Democrats argue the obvious – during his last two years in office, President Obama’s nominations were confirmed at a far lower rate than at any time in history. However, Republicans argue that the standoff over judicial appointments started during the last two years of Bush’s presidency. They note that President Bush had a Senate that was controlled by his political party during his last two years in office but had a confirmation rate that was only roughly 2% higher than President Bill Clinton during his last two years in office, even though the opposition-controlled the Senate when Clinton was in office (Bush = 21% v Clinton = 19%). Republicans claim this was largely due to the fact that Democrats abused their power to filibuster federal judicial appointments. As a result, Republicans threatened to amend the Senate Rules to prevent filibustering on judicial appointments. The Republicans never did adopt this amendment to the Senate Rules. Ironically, it was the Democrats that adopted this rule in November 2013 claiming that it was necessary to prevent Republicans from abusing their power by filibustering President Obama’s nominations. However, in doing so, Senate Democrats changed the rule only to prevent filibustering of judicial nominations to the district and circuit courts. In other words, a filibuster would still be allowed for nominations to the U.S. Supreme Court. In April 2017, after President Trump nominated Neil Gorsuch to fill a vacancy on the U.S. Supreme Court, a Republican-controlled Senate changed the rules again and took the final step to completely avoid filibustering for all federal judicial nominations, including those nominated to sit on the U.S. Supreme Court.
Changing Rules and Traditions in Supreme Court Justices Appointments
As noted in the charts above, when President Obama left office there were a number of federal judicial vacancies that remained unfilled. The most notable vacancy was a seat on the U.S. Supreme Court that became vacant due to the unexpected death of Justice Antonin Scalia. With roughly 11 months left in his presidential term, President Obama nominated Merrick Garland, the Chief Judge of the U.S. Court of Appeals for the District of Columbia Circuit to fill the seat. However, Senator Majority Leader Mitch McConnell and other leading Republicans claimed that it would be unfair and a violation of Senate rules and traditions to allow a vote on a Supreme Court nomination so close to a presidential election.
Senator McConnell is still the majority leader in the Senate. Justice Ruth Bader Ginsburg unexpectedly died on September 18, 2020, just 46 days before the Presidential Election. On September 26, 2020, President Trump announced his intent to nominate Amy Coney Barrett to fill Justice Ginsburg’s seat. Even though this appointment is being made roughly 1 month before the presidential election, Senator McConnell and other Republicans who previously claimed that the U.S. Supreme Court appointment should not be voted on within 1 year of a presidential election have vowed to move quickly and confirm President Trump’s appointment.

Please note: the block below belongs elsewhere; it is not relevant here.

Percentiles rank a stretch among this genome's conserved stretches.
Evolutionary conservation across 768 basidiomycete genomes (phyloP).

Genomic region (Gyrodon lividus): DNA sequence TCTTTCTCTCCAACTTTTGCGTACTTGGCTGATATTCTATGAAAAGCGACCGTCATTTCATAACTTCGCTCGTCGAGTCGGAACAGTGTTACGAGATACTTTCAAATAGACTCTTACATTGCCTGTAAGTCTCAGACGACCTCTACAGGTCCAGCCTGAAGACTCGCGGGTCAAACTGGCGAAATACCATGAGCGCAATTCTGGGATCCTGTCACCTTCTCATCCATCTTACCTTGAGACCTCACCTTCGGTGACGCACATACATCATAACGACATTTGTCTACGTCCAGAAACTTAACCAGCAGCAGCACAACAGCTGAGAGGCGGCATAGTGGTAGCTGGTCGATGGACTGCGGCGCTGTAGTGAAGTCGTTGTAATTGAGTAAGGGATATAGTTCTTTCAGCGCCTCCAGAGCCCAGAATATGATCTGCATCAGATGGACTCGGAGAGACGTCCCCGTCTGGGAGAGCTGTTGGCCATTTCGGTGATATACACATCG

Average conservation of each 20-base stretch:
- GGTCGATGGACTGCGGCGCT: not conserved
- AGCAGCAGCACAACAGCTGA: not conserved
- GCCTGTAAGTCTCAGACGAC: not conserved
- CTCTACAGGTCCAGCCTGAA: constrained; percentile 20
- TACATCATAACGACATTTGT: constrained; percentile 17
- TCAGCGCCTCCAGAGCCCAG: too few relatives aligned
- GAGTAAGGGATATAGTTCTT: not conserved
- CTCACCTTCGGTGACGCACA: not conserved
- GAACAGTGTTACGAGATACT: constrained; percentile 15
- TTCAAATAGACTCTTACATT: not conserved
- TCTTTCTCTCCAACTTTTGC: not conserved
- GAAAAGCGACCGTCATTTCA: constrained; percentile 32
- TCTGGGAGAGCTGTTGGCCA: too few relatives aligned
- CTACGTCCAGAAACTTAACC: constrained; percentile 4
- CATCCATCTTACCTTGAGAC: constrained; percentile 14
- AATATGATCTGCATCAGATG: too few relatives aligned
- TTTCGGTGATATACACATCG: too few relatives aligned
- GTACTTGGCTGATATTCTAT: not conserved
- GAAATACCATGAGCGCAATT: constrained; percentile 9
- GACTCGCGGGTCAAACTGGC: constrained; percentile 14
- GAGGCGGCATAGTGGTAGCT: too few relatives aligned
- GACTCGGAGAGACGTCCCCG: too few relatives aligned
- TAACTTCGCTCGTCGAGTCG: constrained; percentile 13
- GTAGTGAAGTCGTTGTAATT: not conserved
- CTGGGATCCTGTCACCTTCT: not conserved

Under the laws and traditions of our Country, President Trump clearly has the right to make this appointment, and the Senate has the right to confirm the appointment. However, we can only hope Senators will look at the greater good and realize they have an opportunity to restore the integrity of the judicial branch of our government or to further politicize and deteriorate its credibility. Given the statements and actions of many of these very same Senators just four years ago, should they confirm Judge Barrett to the U.S. Supreme Court? Clearly, the hypocrisy of taking polar opposite positions on the rules that apply regarding U.S. Supreme Court appointments, based on the party of the President appointing a candidate, calls into question the fairness and impartiality of our federal courts.
Indeed, it is no different than having one team decide who will call balls and strikes in a baseball game. If that were the case, fans would have no confidence in the outcome of a game. As a society, we seem to agree that an impartial person should call balls and strikes in a game that is played for fun and entertainment. It is self-evident that we must establish a set of practices that protects the rights of people by ensuring fair and impartial judges preside over cases and that our judicial system is at least as fair as the system we have for baseball.